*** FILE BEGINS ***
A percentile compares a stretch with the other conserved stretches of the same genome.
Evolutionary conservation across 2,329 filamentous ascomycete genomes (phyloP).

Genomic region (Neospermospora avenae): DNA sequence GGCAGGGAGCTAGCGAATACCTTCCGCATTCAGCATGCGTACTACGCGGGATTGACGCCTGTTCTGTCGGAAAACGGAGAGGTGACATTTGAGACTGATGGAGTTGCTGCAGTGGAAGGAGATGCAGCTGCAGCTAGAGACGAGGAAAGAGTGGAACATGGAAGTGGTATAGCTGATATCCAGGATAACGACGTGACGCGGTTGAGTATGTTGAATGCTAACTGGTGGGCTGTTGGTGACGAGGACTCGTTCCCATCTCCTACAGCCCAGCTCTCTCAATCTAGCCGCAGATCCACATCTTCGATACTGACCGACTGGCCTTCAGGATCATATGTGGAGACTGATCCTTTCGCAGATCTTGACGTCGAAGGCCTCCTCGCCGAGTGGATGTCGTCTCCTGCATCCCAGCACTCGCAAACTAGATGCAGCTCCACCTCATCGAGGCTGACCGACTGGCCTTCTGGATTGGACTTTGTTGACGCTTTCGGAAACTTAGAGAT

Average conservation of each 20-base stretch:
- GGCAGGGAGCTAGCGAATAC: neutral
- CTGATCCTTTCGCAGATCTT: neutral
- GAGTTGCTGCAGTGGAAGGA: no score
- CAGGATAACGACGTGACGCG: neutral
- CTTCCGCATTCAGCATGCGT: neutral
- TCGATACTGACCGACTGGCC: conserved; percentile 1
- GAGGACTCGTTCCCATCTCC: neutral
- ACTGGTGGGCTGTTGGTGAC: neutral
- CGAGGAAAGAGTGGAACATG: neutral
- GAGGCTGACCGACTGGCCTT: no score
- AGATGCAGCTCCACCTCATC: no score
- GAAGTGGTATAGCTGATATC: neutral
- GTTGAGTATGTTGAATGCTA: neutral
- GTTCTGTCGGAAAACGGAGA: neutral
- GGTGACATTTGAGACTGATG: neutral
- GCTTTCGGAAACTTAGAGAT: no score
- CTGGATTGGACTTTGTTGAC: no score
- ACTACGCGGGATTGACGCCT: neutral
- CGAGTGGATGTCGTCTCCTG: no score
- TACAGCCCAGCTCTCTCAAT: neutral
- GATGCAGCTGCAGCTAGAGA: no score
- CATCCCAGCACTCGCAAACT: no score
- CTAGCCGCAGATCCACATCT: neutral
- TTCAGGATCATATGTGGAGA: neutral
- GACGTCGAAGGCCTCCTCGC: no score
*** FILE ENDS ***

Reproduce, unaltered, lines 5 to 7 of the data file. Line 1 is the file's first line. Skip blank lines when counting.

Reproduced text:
- GGCAGGGAGCTAGCGAATAC: neutral
- CTGATCCTTTCGCAGATCTT: neutral
- GAGTTGCTGCAGTGGAAGGA: no score